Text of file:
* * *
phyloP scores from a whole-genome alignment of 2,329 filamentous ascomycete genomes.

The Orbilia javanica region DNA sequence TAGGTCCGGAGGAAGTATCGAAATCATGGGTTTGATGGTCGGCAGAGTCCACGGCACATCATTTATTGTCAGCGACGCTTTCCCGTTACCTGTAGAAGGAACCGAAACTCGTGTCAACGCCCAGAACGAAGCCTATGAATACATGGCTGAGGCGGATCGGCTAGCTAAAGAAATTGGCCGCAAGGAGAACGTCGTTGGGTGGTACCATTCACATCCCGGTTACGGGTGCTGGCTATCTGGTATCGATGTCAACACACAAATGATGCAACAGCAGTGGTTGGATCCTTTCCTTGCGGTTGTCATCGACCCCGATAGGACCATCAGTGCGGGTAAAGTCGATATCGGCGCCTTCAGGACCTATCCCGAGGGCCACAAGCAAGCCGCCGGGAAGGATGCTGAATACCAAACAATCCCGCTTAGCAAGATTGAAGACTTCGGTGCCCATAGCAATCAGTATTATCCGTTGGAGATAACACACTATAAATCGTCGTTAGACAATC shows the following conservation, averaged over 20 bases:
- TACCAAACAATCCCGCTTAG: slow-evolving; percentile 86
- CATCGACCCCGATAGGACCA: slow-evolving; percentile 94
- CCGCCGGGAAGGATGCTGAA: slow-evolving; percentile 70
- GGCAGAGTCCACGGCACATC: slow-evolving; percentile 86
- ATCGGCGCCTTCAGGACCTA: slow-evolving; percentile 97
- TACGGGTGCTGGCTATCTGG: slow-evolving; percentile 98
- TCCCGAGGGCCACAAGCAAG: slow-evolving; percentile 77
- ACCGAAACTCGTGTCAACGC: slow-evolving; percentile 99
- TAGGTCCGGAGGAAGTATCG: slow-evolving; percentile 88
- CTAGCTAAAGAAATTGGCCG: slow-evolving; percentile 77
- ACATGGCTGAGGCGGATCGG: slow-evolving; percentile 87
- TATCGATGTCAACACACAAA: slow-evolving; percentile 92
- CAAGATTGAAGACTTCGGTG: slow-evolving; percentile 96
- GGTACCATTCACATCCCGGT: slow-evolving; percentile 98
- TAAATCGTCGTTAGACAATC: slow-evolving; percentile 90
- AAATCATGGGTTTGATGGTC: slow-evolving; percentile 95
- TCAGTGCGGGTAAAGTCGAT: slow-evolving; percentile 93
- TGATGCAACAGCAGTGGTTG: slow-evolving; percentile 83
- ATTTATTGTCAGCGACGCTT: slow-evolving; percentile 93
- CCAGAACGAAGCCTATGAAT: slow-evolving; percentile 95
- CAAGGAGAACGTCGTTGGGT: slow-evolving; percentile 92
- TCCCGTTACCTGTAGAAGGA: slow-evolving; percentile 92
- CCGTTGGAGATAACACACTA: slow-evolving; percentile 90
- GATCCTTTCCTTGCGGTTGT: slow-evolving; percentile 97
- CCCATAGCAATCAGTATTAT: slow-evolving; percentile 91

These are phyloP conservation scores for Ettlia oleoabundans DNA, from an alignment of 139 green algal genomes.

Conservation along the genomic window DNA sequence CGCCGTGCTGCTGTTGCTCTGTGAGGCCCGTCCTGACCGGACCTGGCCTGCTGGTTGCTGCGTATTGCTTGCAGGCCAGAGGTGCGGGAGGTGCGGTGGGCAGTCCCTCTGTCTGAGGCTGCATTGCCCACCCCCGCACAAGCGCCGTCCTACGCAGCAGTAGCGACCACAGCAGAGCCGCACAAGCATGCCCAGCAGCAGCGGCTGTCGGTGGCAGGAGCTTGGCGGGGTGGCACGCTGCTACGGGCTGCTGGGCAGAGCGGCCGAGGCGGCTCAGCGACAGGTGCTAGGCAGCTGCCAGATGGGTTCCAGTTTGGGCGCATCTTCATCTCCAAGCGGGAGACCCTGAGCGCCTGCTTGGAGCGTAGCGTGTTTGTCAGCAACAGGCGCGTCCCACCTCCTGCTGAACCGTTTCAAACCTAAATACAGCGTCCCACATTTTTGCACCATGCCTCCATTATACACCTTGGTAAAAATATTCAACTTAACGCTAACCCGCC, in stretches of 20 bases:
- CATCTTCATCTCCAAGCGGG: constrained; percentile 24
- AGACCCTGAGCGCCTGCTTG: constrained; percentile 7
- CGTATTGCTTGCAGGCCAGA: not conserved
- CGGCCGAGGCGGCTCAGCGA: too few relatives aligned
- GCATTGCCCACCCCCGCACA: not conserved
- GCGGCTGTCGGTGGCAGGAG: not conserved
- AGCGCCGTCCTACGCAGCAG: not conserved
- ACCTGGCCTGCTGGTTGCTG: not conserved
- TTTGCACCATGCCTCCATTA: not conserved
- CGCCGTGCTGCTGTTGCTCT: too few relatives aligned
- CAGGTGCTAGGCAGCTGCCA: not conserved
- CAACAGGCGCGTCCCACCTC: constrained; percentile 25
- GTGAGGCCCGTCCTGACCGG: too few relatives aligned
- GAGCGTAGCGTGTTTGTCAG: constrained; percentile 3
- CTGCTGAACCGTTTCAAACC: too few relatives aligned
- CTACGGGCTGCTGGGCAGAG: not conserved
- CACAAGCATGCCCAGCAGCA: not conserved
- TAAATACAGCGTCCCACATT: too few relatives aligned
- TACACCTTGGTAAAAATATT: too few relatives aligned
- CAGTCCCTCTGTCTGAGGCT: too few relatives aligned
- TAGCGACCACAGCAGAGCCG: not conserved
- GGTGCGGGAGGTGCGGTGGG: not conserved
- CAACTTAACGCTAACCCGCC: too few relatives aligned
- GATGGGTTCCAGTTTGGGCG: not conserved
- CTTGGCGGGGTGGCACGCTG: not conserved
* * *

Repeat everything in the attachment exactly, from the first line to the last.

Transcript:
phyloP scores from a whole-genome alignment of 2,329 filamentous ascomycete genomes.

The Orbilia javanica region DNA sequence TAGGTCCGGAGGAAGTATCGAAATCATGGGTTTGATGGTCGGCAGAGTCCACGGCACATCATTTATTGTCAGCGACGCTTTCCCGTTACCTGTAGAAGGAACCGAAACTCGTGTCAACGCCCAGAACGAAGCCTATGAATACATGGCTGAGGCGGATCGGCTAGCTAAAGAAATTGGCCGCAAGGAGAACGTCGTTGGGTGGTACCATTCACATCCCGGTTACGGGTGCTGGCTATCTGGTATCGATGTCAACACACAAATGATGCAACAGCAGTGGTTGGATCCTTTCCTTGCGGTTGTCATCGACCCCGATAGGACCATCAGTGCGGGTAAAGTCGATATCGGCGCCTTCAGGACCTATCCCGAGGGCCACAAGCAAGCCGCCGGGAAGGATGCTGAATACCAAACAATCCCGCTTAGCAAGATTGAAGACTTCGGTGCCCATAGCAATCAGTATTATCCGTTGGAGATAACACACTATAAATCGTCGTTAGACAATC shows the following conservation, averaged over 20 bases:
- TACCAAACAATCCCGCTTAG: slow-evolving; percentile 86
- CATCGACCCCGATAGGACCA: slow-evolving; percentile 94
- CCGCCGGGAAGGATGCTGAA: slow-evolving; percentile 70
- GGCAGAGTCCACGGCACATC: slow-evolving; percentile 86
- ATCGGCGCCTTCAGGACCTA: slow-evolving; percentile 97
- TACGGGTGCTGGCTATCTGG: slow-evolving; percentile 98
- TCCCGAGGGCCACAAGCAAG: slow-evolving; percentile 77
- ACCGAAACTCGTGTCAACGC: slow-evolving; percentile 99
- TAGGTCCGGAGGAAGTATCG: slow-evolving; percentile 88
- CTAGCTAAAGAAATTGGCCG: slow-evolving; percentile 77
- ACATGGCTGAGGCGGATCGG: slow-evolving; percentile 87
- TATCGATGTCAACACACAAA: slow-evolving; percentile 92
- CAAGATTGAAGACTTCGGTG: slow-evolving; percentile 96
- GGTACCATTCACATCCCGGT: slow-evolving; percentile 98
- TAAATCGTCGTTAGACAATC: slow-evolving; percentile 90
- AAATCATGGGTTTGATGGTC: slow-evolving; percentile 95
- TCAGTGCGGGTAAAGTCGAT: slow-evolving; percentile 93
- TGATGCAACAGCAGTGGTTG: slow-evolving; percentile 83
- ATTTATTGTCAGCGACGCTT: slow-evolving; percentile 93
- CCAGAACGAAGCCTATGAAT: slow-evolving; percentile 95
- CAAGGAGAACGTCGTTGGGT: slow-evolving; percentile 92
- TCCCGTTACCTGTAGAAGGA: slow-evolving; percentile 92
- CCGTTGGAGATAACACACTA: slow-evolving; percentile 90
- GATCCTTTCCTTGCGGTTGT: slow-evolving; percentile 97
- CCCATAGCAATCAGTATTAT: slow-evolving; percentile 91

These are phyloP conservation scores for Ettlia oleoabundans DNA, from an alignment of 139 green algal genomes.

Conservation along the genomic window DNA sequence CGCCGTGCTGCTGTTGCTCTGTGAGGCCCGTCCTGACCGGACCTGGCCTGCTGGTTGCTGCGTATTGCTTGCAGGCCAGAGGTGCGGGAGGTGCGGTGGGCAGTCCCTCTGTCTGAGGCTGCATTGCCCACCCCCGCACAAGCGCCGTCCTACGCAGCAGTAGCGACCACAGCAGAGCCGCACAAGCATGCCCAGCAGCAGCGGCTGTCGGTGGCAGGAGCTTGGCGGGGTGGCACGCTGCTACGGGCTGCTGGGCAGAGCGGCCGAGGCGGCTCAGCGACAGGTGCTAGGCAGCTGCCAGATGGGTTCCAGTTTGGGCGCATCTTCATCTCCAAGCGGGAGACCCTGAGCGCCTGCTTGGAGCGTAGCGTGTTTGTCAGCAACAGGCGCGTCCCACCTCCTGCTGAACCGTTTCAAACCTAAATACAGCGTCCCACATTTTTGCACCATGCCTCCATTATACACCTTGGTAAAAATATTCAACTTAACGCTAACCCGCC, in stretches of 20 bases:
- CATCTTCATCTCCAAGCGGG: constrained; percentile 24
- AGACCCTGAGCGCCTGCTTG: constrained; percentile 7
- CGTATTGCTTGCAGGCCAGA: not conserved
- CGGCCGAGGCGGCTCAGCGA: too few relatives aligned
- GCATTGCCCACCCCCGCACA: not conserved
- GCGGCTGTCGGTGGCAGGAG: not conserved
- AGCGCCGTCCTACGCAGCAG: not conserved
- ACCTGGCCTGCTGGTTGCTG: not conserved
- TTTGCACCATGCCTCCATTA: not conserved
- CGCCGTGCTGCTGTTGCTCT: too few relatives aligned
- CAGGTGCTAGGCAGCTGCCA: not conserved
- CAACAGGCGCGTCCCACCTC: constrained; percentile 25
- GTGAGGCCCGTCCTGACCGG: too few relatives aligned
- GAGCGTAGCGTGTTTGTCAG: constrained; percentile 3
- CTGCTGAACCGTTTCAAACC: too few relatives aligned
- CTACGGGCTGCTGGGCAGAG: not conserved
- CACAAGCATGCCCAGCAGCA: not conserved
- TAAATACAGCGTCCCACATT: too few relatives aligned
- TACACCTTGGTAAAAATATT: too few relatives aligned
- CAGTCCCTCTGTCTGAGGCT: too few relatives aligned
- TAGCGACCACAGCAGAGCCG: not conserved
- GGTGCGGGAGGTGCGGTGGG: not conserved
- CAACTTAACGCTAACCCGCC: too few relatives aligned
- GATGGGTTCCAGTTTGGGCG: not conserved
- CTTGGCGGGGTGGCACGCTG: not conserved